Artist Scott Lapham Talks One Gun Gone

The youth program uses art to elevate the gun violence dialogue.
Courtesy of one gun gone.

In 2015, artist Scott Lapham bought a Ruger semiautomatic for $400.

That one firearm has garnered more than twelve times the return for his nonprofit, One Gun Gone.

“Guns that become illegal can be sold and resold and resold,” Lapham says from a pop-up gallery space in downtown Providence, colorful firearm art bedecking the walls. “By taking one gun off the street and making artwork, [the art] becomes more valuable than the gun itself.”

Using a commissioned mold of the Ruger, Lapham’s One Gun Gone members, a mix of teenagers and young adults from Providence and Pawtucket, created sculptures made from glass, and — now the project signature — from melted crayons.

“We use crayons to symbolize that children are learning about gun violence too early,” Lapham says. Other variations include a pencil gun sculpture and a candle gun sculpture inspired by sidewalk shrines.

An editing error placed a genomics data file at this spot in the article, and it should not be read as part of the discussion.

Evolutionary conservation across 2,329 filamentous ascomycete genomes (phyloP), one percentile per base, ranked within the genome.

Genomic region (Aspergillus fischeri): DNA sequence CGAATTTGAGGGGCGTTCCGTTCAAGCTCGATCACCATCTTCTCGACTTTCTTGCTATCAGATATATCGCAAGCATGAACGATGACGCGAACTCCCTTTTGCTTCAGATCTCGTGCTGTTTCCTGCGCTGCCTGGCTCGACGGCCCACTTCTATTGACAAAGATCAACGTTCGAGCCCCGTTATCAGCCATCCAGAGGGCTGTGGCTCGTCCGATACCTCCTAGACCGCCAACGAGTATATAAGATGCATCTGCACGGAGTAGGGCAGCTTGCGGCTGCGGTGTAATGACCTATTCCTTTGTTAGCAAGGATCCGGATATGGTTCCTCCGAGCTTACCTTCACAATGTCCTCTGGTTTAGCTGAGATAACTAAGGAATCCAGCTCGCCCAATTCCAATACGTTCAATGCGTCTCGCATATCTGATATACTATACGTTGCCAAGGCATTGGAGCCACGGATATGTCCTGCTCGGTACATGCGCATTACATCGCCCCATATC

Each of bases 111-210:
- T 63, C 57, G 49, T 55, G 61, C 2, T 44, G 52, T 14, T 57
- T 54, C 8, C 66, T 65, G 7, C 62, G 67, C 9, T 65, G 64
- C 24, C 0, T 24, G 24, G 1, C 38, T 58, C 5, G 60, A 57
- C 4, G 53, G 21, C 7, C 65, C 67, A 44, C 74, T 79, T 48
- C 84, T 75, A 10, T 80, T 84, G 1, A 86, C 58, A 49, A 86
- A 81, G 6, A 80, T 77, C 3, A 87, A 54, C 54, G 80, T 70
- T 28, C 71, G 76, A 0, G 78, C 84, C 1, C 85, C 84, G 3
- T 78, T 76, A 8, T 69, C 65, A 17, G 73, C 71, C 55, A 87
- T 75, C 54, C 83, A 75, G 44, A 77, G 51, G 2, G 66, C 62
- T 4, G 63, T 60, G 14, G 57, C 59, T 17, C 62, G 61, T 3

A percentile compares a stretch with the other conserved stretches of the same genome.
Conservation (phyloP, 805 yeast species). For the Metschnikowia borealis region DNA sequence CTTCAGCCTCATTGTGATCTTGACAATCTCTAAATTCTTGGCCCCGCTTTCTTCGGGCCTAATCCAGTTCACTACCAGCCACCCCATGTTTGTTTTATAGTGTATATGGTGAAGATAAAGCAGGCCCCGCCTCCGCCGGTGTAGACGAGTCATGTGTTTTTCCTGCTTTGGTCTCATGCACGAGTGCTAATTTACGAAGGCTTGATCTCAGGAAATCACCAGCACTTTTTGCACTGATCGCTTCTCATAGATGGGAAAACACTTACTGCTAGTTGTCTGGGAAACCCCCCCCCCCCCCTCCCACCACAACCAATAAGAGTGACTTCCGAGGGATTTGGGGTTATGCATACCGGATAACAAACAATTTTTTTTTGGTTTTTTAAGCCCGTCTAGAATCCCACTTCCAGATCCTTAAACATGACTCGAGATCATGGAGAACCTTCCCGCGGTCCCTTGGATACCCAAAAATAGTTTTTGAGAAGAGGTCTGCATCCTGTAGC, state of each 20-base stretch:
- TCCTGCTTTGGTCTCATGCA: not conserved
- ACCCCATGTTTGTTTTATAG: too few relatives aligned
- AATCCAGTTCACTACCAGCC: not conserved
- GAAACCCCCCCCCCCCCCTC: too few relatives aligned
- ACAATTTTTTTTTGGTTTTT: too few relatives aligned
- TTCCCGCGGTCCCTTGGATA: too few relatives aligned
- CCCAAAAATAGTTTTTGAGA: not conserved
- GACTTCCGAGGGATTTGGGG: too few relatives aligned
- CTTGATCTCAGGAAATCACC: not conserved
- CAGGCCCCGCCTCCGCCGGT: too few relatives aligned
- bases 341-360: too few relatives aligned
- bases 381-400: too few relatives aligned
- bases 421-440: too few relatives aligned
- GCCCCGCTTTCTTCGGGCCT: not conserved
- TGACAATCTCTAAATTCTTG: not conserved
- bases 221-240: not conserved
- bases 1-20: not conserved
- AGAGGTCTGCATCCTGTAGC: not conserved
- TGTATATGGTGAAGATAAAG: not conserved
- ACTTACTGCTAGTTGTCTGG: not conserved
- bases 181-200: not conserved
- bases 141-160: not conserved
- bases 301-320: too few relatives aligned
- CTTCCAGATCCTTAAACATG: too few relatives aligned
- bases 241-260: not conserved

A teaching artist, Lapham also hosts One Gun Gone workshops in schools across the state. Students create art about gun violence and, after the fact, are given a crayon gun sculpture for their classroom.

“Gun violence does present itself differently in different communities,” Lapham says. Students from suburban areas might use art to confront domestic violence or school shootings while those from urban areas contemplate street violence.

Those student projects, plus the gun sculptures and original works by local adult artists, are exhibited in two to three One Gun Gone gallery shows per year. And, after three and a half years, Lapham’s raised $5,000 — through gallery sales and donations — toward a future gun buyback in collaboration with the city of Providence.

“We don’t think of the gun buyback as an answer to the problem. We see it as a symbolic gesture. We love our community,” Lapham says. “It is so easy to become numb to these things.”

And that original Ruger? It’s locked up in Lapham’s house until, one day, he’ll turn gun zero into art, too.